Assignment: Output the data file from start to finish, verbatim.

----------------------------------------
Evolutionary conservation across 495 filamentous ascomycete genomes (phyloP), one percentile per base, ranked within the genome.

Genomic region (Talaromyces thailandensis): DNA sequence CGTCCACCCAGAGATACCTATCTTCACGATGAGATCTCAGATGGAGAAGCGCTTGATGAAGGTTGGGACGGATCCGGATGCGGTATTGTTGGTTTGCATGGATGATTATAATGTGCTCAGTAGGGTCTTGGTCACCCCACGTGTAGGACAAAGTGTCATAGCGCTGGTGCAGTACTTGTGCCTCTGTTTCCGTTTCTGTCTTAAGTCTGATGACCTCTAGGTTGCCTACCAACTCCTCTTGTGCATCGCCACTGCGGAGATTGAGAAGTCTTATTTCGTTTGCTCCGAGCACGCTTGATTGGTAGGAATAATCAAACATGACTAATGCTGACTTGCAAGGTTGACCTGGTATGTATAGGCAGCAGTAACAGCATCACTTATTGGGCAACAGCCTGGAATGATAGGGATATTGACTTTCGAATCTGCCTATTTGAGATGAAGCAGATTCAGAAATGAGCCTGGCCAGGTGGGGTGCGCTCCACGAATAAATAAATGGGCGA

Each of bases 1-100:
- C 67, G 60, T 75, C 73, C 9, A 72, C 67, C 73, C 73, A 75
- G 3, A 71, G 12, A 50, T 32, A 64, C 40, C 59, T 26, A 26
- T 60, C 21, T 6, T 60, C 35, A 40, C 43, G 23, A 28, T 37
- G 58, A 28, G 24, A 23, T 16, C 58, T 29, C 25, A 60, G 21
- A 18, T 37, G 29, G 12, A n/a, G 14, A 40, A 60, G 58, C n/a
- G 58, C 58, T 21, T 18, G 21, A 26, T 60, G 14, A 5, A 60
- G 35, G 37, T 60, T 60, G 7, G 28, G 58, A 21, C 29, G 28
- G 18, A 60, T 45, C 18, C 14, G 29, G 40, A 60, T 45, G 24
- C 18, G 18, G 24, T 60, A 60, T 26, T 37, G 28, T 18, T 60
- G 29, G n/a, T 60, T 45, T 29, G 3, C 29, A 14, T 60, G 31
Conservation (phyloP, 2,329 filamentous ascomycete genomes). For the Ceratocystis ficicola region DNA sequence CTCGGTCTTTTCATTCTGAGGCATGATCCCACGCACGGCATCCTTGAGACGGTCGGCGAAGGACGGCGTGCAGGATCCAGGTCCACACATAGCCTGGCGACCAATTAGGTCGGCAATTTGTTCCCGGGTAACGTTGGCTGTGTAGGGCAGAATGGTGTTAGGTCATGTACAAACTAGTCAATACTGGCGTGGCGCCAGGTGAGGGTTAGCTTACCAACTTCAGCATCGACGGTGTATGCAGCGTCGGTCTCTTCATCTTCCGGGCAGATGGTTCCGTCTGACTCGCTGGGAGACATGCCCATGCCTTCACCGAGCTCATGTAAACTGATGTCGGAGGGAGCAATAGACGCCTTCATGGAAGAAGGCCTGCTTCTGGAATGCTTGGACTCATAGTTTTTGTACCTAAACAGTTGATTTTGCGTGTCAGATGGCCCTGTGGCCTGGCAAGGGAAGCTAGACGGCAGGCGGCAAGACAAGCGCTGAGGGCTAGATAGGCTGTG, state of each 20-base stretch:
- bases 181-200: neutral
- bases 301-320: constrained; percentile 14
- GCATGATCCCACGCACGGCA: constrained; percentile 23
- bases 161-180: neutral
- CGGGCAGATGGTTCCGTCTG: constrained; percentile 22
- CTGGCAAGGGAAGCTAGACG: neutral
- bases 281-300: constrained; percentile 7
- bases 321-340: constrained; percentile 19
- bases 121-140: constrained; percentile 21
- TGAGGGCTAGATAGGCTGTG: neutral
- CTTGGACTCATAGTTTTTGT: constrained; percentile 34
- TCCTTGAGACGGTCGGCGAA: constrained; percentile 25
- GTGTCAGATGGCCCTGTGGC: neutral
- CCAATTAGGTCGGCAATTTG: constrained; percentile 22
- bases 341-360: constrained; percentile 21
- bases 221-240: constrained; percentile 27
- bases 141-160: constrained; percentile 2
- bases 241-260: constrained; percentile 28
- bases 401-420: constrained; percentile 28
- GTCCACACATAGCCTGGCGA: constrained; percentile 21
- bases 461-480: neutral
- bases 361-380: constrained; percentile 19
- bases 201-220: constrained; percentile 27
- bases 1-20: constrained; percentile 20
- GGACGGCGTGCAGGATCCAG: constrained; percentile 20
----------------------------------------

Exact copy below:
Evolutionary conservation across 495 filamentous ascomycete genomes (phyloP), one percentile per base, ranked within the genome.

Genomic region (Talaromyces thailandensis): DNA sequence CGTCCACCCAGAGATACCTATCTTCACGATGAGATCTCAGATGGAGAAGCGCTTGATGAAGGTTGGGACGGATCCGGATGCGGTATTGTTGGTTTGCATGGATGATTATAATGTGCTCAGTAGGGTCTTGGTCACCCCACGTGTAGGACAAAGTGTCATAGCGCTGGTGCAGTACTTGTGCCTCTGTTTCCGTTTCTGTCTTAAGTCTGATGACCTCTAGGTTGCCTACCAACTCCTCTTGTGCATCGCCACTGCGGAGATTGAGAAGTCTTATTTCGTTTGCTCCGAGCACGCTTGATTGGTAGGAATAATCAAACATGACTAATGCTGACTTGCAAGGTTGACCTGGTATGTATAGGCAGCAGTAACAGCATCACTTATTGGGCAACAGCCTGGAATGATAGGGATATTGACTTTCGAATCTGCCTATTTGAGATGAAGCAGATTCAGAAATGAGCCTGGCCAGGTGGGGTGCGCTCCACGAATAAATAAATGGGCGA

Each of bases 1-100:
- C 67, G 60, T 75, C 73, C 9, A 72, C 67, C 73, C 73, A 75
- G 3, A 71, G 12, A 50, T 32, A 64, C 40, C 59, T 26, A 26
- T 60, C 21, T 6, T 60, C 35, A 40, C 43, G 23, A 28, T 37
- G 58, A 28, G 24, A 23, T 16, C 58, T 29, C 25, A 60, G 21
- A 18, T 37, G 29, G 12, A n/a, G 14, A 40, A 60, G 58, C n/a
- G 58, C 58, T 21, T 18, G 21, A 26, T 60, G 14, A 5, A 60
- G 35, G 37, T 60, T 60, G 7, G 28, G 58, A 21, C 29, G 28
- G 18, A 60, T 45, C 18, C 14, G 29, G 40, A 60, T 45, G 24
- C 18, G 18, G 24, T 60, A 60, T 26, T 37, G 28, T 18, T 60
- G 29, G n/a, T 60, T 45, T 29, G 3, C 29, A 14, T 60, G 31
Conservation (phyloP, 2,329 filamentous ascomycete genomes). For the Ceratocystis ficicola region DNA sequence CTCGGTCTTTTCATTCTGAGGCATGATCCCACGCACGGCATCCTTGAGACGGTCGGCGAAGGACGGCGTGCAGGATCCAGGTCCACACATAGCCTGGCGACCAATTAGGTCGGCAATTTGTTCCCGGGTAACGTTGGCTGTGTAGGGCAGAATGGTGTTAGGTCATGTACAAACTAGTCAATACTGGCGTGGCGCCAGGTGAGGGTTAGCTTACCAACTTCAGCATCGACGGTGTATGCAGCGTCGGTCTCTTCATCTTCCGGGCAGATGGTTCCGTCTGACTCGCTGGGAGACATGCCCATGCCTTCACCGAGCTCATGTAAACTGATGTCGGAGGGAGCAATAGACGCCTTCATGGAAGAAGGCCTGCTTCTGGAATGCTTGGACTCATAGTTTTTGTACCTAAACAGTTGATTTTGCGTGTCAGATGGCCCTGTGGCCTGGCAAGGGAAGCTAGACGGCAGGCGGCAAGACAAGCGCTGAGGGCTAGATAGGCTGTG, state of each 20-base stretch:
- bases 181-200: neutral
- bases 301-320: constrained; percentile 14
- GCATGATCCCACGCACGGCA: constrained; percentile 23
- bases 161-180: neutral
- CGGGCAGATGGTTCCGTCTG: constrained; percentile 22
- CTGGCAAGGGAAGCTAGACG: neutral
- bases 281-300: constrained; percentile 7
- bases 321-340: constrained; percentile 19
- bases 121-140: constrained; percentile 21
- TGAGGGCTAGATAGGCTGTG: neutral
- CTTGGACTCATAGTTTTTGT: constrained; percentile 34
- TCCTTGAGACGGTCGGCGAA: constrained; percentile 25
- GTGTCAGATGGCCCTGTGGC: neutral
- CCAATTAGGTCGGCAATTTG: constrained; percentile 22
- bases 341-360: constrained; percentile 21
- bases 221-240: constrained; percentile 27
- bases 141-160: constrained; percentile 2
- bases 241-260: constrained; percentile 28
- bases 401-420: constrained; percentile 28
- GTCCACACATAGCCTGGCGA: constrained; percentile 21
- bases 461-480: neutral
- bases 361-380: constrained; percentile 19
- bases 201-220: constrained; percentile 27
- bases 1-20: constrained; percentile 20
- GGACGGCGTGCAGGATCCAG: constrained; percentile 20